Santa Monica Lookout
|Rivals Trade Accusations of Deception in Airport Ballot Battle||
When one lives in a city as breathtakingly beautiful and unique as Santa Monica, inevitably that city will be shared with visitors.
By Jonathan Friedman
August 8, 2014 -- Power to the people and don’t be misled by the tricks of the other side is the battlecry for both ends of the Santa Monica Airport debate appearing in arguments for and against the two ballot measures that will go before voters in November.
In its arguments, which were released this week, the group that favors a measure requiring voter approval for all changes to the airport and opposes a rival City-created proposal kept with its campaign message it started a few months ago that its measure would prevent high-density development from coming to the property.
“Remember, airport land protects the entire city of Santa Monica from high-rise canyons like Century City because it limits development on surrounding land from the beach to the Westside,” the group wrote. “The politicians say Santa Monica voters shouldn’t decide an issue as complex as closing the airport for redevelopment.”
Opponents have called this message misleading and a cover for what they say is the real purpose of the measure – to keep the airport open indefinitely. They note that the measure, which was approved for the ballot after 9,800 registered voters signed a petition, does not address development.
“This ‘decoy’ ballot initiative is yet another in a long line of outsider attempts to control our airport parkland,” the opposition wrote. “The federal government, aircraft corporations, shopping center developers, and now, national lobbyists, all have manipulated the system to divert Santa Monica from realizing our grandparents’ dream for this land – a public park for recreational use.”
Meanwhile, the rival measure approved for the ballot last month through a unanimous vote of the City Council, addresses development. It says nothing could be built on the property (except parks, public open spaces and public recreational facilities) “until the voters approve limits on the uses and development that may occur on the land.”
The rival measure also says the council could not be prevented from making changes to the airport, including possibly closure. There are varying legal opinions on what would happen if both measures pass, including that whichever one receives the most votes would go into effect.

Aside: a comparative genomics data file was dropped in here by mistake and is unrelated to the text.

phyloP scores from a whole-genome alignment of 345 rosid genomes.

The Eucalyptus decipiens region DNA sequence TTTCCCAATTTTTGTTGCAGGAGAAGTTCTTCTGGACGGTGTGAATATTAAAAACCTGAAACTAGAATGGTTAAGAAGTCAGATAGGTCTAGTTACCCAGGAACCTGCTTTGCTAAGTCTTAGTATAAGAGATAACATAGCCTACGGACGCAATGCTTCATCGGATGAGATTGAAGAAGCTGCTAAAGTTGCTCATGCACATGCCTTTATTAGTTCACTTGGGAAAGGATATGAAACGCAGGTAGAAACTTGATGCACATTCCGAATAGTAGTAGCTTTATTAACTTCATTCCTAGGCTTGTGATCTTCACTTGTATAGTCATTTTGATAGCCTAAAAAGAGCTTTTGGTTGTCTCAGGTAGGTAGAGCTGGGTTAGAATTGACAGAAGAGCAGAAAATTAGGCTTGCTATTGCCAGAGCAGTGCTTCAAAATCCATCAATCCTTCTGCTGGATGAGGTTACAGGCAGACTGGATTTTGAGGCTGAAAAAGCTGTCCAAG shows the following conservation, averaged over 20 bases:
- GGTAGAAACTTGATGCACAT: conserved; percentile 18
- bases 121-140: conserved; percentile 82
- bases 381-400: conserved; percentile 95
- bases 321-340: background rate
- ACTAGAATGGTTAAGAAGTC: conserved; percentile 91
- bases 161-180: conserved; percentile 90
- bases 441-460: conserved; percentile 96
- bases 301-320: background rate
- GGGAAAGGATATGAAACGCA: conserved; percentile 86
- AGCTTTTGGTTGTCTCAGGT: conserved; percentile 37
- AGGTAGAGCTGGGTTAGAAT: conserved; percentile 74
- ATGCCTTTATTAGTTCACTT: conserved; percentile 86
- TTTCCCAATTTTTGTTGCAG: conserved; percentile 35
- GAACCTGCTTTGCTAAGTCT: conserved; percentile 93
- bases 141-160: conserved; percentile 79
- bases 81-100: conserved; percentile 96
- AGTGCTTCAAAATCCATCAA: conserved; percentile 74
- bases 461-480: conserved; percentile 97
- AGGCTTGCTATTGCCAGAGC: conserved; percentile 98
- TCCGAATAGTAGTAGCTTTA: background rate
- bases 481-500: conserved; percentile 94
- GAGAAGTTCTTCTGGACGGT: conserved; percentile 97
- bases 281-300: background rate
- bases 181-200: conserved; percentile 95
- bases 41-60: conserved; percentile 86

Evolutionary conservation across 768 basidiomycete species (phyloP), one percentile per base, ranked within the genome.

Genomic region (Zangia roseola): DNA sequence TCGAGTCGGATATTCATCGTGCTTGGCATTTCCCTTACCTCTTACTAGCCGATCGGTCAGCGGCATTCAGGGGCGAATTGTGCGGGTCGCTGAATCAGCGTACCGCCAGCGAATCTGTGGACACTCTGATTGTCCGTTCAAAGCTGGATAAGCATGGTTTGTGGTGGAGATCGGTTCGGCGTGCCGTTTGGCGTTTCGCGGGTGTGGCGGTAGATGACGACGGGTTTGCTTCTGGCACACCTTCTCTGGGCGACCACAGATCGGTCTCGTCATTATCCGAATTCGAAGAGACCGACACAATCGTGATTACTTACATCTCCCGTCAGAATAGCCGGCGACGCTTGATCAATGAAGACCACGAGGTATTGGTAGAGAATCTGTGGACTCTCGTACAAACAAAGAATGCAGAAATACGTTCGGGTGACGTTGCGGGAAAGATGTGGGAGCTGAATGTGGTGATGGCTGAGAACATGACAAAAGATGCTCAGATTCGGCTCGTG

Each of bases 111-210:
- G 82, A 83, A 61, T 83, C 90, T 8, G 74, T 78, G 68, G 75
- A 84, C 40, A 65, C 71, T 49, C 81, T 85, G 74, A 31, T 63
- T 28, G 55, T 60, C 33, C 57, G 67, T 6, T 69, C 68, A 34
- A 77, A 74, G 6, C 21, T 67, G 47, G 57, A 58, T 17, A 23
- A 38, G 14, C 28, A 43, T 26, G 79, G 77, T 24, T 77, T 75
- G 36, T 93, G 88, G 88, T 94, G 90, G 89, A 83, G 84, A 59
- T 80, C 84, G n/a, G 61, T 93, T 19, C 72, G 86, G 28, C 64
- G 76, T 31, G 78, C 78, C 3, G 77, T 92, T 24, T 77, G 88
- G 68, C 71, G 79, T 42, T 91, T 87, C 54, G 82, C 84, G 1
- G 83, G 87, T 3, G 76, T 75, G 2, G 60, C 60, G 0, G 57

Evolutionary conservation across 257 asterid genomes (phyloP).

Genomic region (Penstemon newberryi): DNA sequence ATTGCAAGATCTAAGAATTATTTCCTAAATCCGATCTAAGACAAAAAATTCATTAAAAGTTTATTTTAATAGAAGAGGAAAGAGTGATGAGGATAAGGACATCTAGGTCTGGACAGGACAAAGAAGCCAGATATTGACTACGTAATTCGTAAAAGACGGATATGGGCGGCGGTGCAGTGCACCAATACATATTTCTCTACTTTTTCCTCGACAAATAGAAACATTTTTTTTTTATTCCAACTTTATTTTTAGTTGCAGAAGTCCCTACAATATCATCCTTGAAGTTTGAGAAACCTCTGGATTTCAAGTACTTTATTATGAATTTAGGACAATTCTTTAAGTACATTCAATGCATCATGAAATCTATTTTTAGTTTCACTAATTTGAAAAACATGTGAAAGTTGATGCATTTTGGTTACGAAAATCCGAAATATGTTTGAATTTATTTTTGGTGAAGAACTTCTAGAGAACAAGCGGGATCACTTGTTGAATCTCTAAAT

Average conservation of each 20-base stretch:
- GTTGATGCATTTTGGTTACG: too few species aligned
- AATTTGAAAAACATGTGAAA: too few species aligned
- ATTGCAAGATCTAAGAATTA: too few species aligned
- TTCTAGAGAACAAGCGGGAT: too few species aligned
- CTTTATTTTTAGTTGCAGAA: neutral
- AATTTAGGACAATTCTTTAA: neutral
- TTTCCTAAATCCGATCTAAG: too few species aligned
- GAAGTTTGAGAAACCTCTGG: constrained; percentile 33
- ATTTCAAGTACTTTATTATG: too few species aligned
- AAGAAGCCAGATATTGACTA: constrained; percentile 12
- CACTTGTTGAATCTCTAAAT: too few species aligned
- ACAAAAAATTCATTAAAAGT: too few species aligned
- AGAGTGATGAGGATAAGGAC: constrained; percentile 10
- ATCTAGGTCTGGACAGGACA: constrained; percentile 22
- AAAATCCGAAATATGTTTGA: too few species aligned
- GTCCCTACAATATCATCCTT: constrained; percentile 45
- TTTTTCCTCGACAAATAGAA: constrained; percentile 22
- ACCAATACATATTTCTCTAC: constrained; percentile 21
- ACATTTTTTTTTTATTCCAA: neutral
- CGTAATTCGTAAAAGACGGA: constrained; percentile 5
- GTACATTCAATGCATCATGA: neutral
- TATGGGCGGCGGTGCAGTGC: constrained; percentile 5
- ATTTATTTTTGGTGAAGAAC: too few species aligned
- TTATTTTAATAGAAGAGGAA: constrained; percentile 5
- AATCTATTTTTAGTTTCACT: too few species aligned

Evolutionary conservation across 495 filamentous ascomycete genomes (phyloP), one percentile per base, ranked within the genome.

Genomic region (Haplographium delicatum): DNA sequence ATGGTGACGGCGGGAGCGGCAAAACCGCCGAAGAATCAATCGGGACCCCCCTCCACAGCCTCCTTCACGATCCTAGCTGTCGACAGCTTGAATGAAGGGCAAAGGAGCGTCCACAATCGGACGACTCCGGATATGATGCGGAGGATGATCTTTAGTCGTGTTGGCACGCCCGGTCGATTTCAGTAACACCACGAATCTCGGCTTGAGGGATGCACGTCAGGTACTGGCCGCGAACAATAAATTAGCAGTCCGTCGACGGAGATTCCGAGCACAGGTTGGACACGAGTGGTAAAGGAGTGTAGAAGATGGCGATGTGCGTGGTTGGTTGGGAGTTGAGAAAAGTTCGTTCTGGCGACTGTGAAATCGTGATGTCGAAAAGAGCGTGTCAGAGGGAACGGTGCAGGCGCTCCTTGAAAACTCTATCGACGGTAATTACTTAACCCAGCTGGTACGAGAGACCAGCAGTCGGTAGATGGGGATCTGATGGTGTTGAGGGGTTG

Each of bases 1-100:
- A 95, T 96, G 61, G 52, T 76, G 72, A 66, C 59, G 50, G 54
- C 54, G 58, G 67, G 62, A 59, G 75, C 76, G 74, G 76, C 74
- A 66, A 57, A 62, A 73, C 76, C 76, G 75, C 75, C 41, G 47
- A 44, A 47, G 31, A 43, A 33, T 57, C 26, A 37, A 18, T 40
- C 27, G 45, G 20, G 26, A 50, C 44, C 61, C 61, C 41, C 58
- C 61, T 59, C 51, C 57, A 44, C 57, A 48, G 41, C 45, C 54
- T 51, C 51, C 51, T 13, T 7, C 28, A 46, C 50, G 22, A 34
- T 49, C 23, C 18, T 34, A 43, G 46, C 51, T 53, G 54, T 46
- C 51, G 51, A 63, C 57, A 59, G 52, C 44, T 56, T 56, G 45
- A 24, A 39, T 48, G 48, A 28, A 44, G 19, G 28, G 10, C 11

Supporters of the pro-airport measure say they do not believe the rival proposal gives enough power to the voters.
“They try to deceive by saying we can vote on some things but not others,” the pro-airport group wrote. “They say you will have a voice on their high-density plans. Then they make false promises about parks. But on the real issue – redeveloping 227 acres of land – the politicians, not the voters, are left in control.”
A list of resident supporters is a sharp contrast to how opponents have portrayed the campaign as one being funded by outside interests. As of last month, the pro-airport campaign has been supported by more than $260,000, mostly coming from the Washington D.C.-based National Business Aviation Association and the Baltimore-Baltimore-based Aircraft Owners and Pilots Association (“Airport Supporters Raise Over $260,000 for Ballot Battle,” July 29, 2014).
Opponents noted the outside money in their arguments.
Among those signing the opposition’s arguments were City Councilmembers Ted Winterer, Gleam Davis and Tony Vazquez as well as neighborhood activist leaders Zina Josephs and Mary Marlow.
The proponents also look to 2015, when they believe the airport can close based on the agreement signed in 1984 between the City and the Federal Aviation Administration. Others say the airport could not close any sooner than 2023 (“Santa Monica Airport Proponents Gain Star Power in Complaint,” July 4, 2014).
Many people, including City Attorney Marsha Moutrie, say airport closure will be determined in a courtroom.
Rebuttals to the ballot measure arguments are due later this month.
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